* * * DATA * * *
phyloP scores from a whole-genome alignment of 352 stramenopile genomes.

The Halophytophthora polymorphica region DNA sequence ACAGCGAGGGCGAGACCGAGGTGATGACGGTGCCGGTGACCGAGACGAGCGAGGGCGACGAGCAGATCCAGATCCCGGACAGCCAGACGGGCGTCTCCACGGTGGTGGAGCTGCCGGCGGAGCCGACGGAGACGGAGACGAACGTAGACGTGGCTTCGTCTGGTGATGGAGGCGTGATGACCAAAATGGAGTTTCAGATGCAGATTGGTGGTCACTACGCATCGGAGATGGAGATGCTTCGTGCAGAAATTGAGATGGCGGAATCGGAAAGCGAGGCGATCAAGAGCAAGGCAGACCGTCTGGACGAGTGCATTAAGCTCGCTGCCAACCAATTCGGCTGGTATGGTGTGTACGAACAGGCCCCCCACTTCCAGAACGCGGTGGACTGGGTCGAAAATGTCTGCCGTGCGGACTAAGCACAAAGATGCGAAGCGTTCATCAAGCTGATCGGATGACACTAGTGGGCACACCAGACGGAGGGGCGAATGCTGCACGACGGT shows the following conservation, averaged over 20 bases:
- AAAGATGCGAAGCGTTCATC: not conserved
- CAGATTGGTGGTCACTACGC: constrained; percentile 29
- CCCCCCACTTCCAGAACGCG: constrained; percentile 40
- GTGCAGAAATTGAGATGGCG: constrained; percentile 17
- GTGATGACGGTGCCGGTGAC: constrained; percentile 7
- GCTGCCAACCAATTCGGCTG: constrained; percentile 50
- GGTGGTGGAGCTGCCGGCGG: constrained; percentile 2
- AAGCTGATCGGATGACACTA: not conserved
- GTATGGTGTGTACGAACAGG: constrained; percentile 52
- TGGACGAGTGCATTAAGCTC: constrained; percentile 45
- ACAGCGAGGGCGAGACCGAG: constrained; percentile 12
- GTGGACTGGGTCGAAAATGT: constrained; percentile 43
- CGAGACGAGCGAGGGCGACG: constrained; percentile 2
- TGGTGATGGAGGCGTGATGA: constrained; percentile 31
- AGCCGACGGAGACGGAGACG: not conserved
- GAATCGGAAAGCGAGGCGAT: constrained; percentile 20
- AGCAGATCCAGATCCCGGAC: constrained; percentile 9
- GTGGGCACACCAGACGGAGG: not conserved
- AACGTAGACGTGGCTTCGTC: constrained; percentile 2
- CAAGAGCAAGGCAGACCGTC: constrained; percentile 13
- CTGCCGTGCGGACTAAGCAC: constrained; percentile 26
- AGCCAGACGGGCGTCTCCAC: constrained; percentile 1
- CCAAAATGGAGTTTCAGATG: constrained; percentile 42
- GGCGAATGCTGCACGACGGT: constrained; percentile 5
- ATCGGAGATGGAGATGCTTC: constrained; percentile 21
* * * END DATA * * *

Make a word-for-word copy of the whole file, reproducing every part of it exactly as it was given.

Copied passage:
phyloP scores from a whole-genome alignment of 352 stramenopile genomes.

The Halophytophthora polymorphica region DNA sequence ACAGCGAGGGCGAGACCGAGGTGATGACGGTGCCGGTGACCGAGACGAGCGAGGGCGACGAGCAGATCCAGATCCCGGACAGCCAGACGGGCGTCTCCACGGTGGTGGAGCTGCCGGCGGAGCCGACGGAGACGGAGACGAACGTAGACGTGGCTTCGTCTGGTGATGGAGGCGTGATGACCAAAATGGAGTTTCAGATGCAGATTGGTGGTCACTACGCATCGGAGATGGAGATGCTTCGTGCAGAAATTGAGATGGCGGAATCGGAAAGCGAGGCGATCAAGAGCAAGGCAGACCGTCTGGACGAGTGCATTAAGCTCGCTGCCAACCAATTCGGCTGGTATGGTGTGTACGAACAGGCCCCCCACTTCCAGAACGCGGTGGACTGGGTCGAAAATGTCTGCCGTGCGGACTAAGCACAAAGATGCGAAGCGTTCATCAAGCTGATCGGATGACACTAGTGGGCACACCAGACGGAGGGGCGAATGCTGCACGACGGT shows the following conservation, averaged over 20 bases:
- AAAGATGCGAAGCGTTCATC: not conserved
- CAGATTGGTGGTCACTACGC: constrained; percentile 29
- CCCCCCACTTCCAGAACGCG: constrained; percentile 40
- GTGCAGAAATTGAGATGGCG: constrained; percentile 17
- GTGATGACGGTGCCGGTGAC: constrained; percentile 7
- GCTGCCAACCAATTCGGCTG: constrained; percentile 50
- GGTGGTGGAGCTGCCGGCGG: constrained; percentile 2
- AAGCTGATCGGATGACACTA: not conserved
- GTATGGTGTGTACGAACAGG: constrained; percentile 52
- TGGACGAGTGCATTAAGCTC: constrained; percentile 45
- ACAGCGAGGGCGAGACCGAG: constrained; percentile 12
- GTGGACTGGGTCGAAAATGT: constrained; percentile 43
- CGAGACGAGCGAGGGCGACG: constrained; percentile 2
- TGGTGATGGAGGCGTGATGA: constrained; percentile 31
- AGCCGACGGAGACGGAGACG: not conserved
- GAATCGGAAAGCGAGGCGAT: constrained; percentile 20
- AGCAGATCCAGATCCCGGAC: constrained; percentile 9
- GTGGGCACACCAGACGGAGG: not conserved
- AACGTAGACGTGGCTTCGTC: constrained; percentile 2
- CAAGAGCAAGGCAGACCGTC: constrained; percentile 13
- CTGCCGTGCGGACTAAGCAC: constrained; percentile 26
- AGCCAGACGGGCGTCTCCAC: constrained; percentile 1
- CCAAAATGGAGTTTCAGATG: constrained; percentile 42
- GGCGAATGCTGCACGACGGT: constrained; percentile 5
- ATCGGAGATGGAGATGCTTC: constrained; percentile 21